Online Bidders Come Out in Force for Lehman Brothers Sale Online bidders use Artfact Live! and Infinite Bidding™ to generate spectacular results for Freeman's November 1, 2009 sale of the Lehman Brothers Collection.
News-Antique.com - Nov 04,2009 - (Philadelphia, PA) On November 1, 2009 more than 400 art lovers, buyers and voyeurs jostled for space in Freeman's Philadelphia, PA auction gallery—some sitting on the floor while others spilled out into the foyer. Their purpose: to buy up the paintings, prints and photographs that once lined the halls of the now bankrupt Lehman Brothers offices in downtown Manhattan, Boston and Delaware.
Of the 411 Modern and Contemporary works offered, 283 were from the Lehman Brothers collection. Given their infamous past and the fact that most of the pieces were listed without reserves, it’s not surprising that 100% of the items in the Lehman Brothers collection sold. What was surprising is that many of them did not sell to those packed into Freeman’s auction gallery but to online bidders— over 800 of which signed up to bid directly via Artfact Live! and Infinite Bidding™, Freeman’s own live bidding solution powered by Artfact.
While the in-house crowd was mostly local— with buyers and investors from New York and Philadelphia— the online audience was distinctly international with 33 countries represented. Bidding methods were equally varied thanks to Artfact’s multi-platform approach. Launched in September 2009, Artfact’s Infinite Bidding™ system allows auction houses like Freeman’s to host live auctions on their own website, while broadcasting simultaneously with Artfact and its UK sister site Invaluable.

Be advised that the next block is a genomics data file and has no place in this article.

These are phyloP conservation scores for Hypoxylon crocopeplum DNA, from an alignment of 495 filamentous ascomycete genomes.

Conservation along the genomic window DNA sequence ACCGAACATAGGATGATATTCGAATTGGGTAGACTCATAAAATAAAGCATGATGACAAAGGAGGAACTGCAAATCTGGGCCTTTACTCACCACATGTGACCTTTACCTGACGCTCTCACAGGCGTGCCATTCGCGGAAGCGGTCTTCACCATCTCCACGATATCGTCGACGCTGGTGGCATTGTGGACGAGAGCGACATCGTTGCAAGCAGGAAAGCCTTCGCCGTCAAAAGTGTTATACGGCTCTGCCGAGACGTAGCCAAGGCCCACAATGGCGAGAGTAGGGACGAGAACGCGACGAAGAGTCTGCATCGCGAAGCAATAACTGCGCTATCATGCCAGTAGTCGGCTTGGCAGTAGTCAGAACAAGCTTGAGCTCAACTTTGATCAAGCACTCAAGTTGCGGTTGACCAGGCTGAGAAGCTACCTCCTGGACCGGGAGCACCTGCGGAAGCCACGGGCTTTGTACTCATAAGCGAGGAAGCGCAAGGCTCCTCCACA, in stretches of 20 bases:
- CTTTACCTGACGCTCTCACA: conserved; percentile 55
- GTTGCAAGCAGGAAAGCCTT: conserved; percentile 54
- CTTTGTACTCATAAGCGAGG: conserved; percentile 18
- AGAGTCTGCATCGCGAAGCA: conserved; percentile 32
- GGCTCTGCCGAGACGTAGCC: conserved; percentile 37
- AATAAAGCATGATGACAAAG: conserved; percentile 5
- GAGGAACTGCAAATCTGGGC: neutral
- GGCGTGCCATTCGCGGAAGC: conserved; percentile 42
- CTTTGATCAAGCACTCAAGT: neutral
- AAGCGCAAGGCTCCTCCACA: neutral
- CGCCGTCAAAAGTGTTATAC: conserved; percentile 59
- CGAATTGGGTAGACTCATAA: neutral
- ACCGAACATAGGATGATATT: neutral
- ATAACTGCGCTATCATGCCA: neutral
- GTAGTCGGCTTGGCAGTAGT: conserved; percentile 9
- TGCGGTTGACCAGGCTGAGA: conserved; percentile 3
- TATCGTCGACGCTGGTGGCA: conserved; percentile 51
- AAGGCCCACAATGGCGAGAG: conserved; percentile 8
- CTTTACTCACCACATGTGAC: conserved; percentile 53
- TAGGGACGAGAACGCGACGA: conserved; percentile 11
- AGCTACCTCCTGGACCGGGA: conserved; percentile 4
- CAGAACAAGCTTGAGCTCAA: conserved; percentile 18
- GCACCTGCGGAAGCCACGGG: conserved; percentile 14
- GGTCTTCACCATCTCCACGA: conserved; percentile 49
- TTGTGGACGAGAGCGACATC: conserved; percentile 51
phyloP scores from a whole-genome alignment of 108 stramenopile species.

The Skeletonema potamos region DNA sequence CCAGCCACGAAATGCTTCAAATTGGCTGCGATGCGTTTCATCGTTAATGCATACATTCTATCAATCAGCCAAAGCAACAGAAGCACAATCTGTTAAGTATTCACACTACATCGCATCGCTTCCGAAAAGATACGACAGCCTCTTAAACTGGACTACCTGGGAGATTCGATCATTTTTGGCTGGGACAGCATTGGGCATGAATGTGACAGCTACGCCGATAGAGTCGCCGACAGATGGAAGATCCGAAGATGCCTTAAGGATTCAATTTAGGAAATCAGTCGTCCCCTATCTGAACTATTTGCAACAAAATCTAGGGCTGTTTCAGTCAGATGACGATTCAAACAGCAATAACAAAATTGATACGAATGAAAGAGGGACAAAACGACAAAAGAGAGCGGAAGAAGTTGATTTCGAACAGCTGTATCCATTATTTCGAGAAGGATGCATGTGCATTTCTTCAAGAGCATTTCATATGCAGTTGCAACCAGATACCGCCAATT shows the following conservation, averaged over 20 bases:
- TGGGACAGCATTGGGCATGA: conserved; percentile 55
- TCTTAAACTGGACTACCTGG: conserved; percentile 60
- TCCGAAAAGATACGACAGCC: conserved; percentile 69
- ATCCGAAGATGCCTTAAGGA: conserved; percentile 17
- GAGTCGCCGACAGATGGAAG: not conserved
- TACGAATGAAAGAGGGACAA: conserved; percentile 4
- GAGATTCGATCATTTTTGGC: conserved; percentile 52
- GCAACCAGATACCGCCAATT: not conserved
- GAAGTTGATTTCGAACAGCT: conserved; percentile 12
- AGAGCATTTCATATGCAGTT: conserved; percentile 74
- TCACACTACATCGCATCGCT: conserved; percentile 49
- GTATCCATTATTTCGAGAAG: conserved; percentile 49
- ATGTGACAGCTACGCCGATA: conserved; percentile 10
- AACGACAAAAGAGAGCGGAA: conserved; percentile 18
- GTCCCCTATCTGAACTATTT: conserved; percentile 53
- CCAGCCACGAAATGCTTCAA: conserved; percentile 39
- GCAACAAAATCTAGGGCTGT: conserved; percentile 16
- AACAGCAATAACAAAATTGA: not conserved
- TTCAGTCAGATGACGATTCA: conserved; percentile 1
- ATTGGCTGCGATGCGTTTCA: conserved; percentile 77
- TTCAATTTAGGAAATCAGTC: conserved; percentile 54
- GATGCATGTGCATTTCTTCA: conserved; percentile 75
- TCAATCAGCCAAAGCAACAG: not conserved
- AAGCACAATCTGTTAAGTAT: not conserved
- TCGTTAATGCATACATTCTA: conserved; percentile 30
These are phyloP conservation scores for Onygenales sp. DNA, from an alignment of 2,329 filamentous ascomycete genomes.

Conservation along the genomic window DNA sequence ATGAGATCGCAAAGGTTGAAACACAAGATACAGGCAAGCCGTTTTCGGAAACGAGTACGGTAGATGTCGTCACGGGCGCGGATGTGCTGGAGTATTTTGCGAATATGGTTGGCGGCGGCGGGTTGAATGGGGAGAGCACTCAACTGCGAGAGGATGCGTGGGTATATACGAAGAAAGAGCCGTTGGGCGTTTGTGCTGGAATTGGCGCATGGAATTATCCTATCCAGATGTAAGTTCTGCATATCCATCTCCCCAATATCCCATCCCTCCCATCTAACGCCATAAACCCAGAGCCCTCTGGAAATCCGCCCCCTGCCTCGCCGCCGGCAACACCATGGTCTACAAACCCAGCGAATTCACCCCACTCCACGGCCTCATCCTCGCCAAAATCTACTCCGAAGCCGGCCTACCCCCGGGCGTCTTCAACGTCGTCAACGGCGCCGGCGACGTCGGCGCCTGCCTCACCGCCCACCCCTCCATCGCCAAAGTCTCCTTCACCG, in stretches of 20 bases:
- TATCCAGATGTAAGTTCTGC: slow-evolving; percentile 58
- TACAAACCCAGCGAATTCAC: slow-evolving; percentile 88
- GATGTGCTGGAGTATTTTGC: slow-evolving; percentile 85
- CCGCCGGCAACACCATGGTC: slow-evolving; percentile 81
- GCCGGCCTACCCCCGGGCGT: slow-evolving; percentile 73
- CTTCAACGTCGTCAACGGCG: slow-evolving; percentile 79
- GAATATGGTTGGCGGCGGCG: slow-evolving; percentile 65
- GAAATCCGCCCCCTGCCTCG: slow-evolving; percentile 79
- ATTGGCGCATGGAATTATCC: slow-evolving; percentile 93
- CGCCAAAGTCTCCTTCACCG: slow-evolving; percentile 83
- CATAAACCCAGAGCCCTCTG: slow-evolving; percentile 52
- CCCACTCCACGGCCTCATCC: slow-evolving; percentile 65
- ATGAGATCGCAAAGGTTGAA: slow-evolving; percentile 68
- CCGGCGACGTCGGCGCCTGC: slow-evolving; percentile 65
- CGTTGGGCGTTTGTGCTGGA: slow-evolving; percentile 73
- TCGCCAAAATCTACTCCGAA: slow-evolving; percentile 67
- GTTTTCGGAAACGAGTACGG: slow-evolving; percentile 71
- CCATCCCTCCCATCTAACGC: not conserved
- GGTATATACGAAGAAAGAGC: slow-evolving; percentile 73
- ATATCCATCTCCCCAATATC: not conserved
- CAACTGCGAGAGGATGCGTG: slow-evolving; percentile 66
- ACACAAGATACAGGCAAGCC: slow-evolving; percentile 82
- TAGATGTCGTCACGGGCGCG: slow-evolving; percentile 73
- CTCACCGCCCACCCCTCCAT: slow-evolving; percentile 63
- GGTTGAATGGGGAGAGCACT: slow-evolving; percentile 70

Online bidders accounted for 28% of total sales with 114 lots selling for $665,125— 79 of which sold to in-house bidders through Freeman’s Infinite Bidding™ site. Online demand also helped boost what are now considered modest pre-auction projections. Over 1,400 online bids worth $3.8 million were presented during the marathon sale, with the Lehman collection generating $1.35 million— double the presale estimate of $500,000 to $750,000 and accounting for more than half of the $2.5 million total.
Online demand also accounted for what writer Lindsey Pollock described as “inexplicable” prices. Yvonne Jacquette’s “Midnight Composite,” a bird’s eye view of Manhattan at night, sold online for $16,250— more than ten times the pre-auction estimate of $1,200 to $1,800. Similarly the opening lot of the sale, a Georges Schreiber portrait that hung in Lehman's New York Boardroom, garnered interest from over 25 online bidders— ultimately selling online for $20,000 or five times the pre-auction estimate of $4,000 to $6,000.
Even when it came to some of the more sought after items, online bidders remained unfazed. Of the top five selling lots, three sold online. These include Roy Liechtenstein’s iconic “I Love Liberty” which sold for $49,000; Renoir’s “Le Chapeau Epingle 2 Ieme Planche” which brought $61,000; and a Francis Newton Souza entitled “Country Landscape with Pond- Phoenicia N.Y.” which went for $39,400.
Some in the art world feel that the Freeman’s sale portends a turnaround in the market. Just last year, Lehman Brothers CEO Dick Fuld attempted to sell 16 rare Abstract Expressionist works from his private collection. Expected to sell for over $20 million, the works brought just $13.5 million with several going unsold. However, for Artfact, the sale does not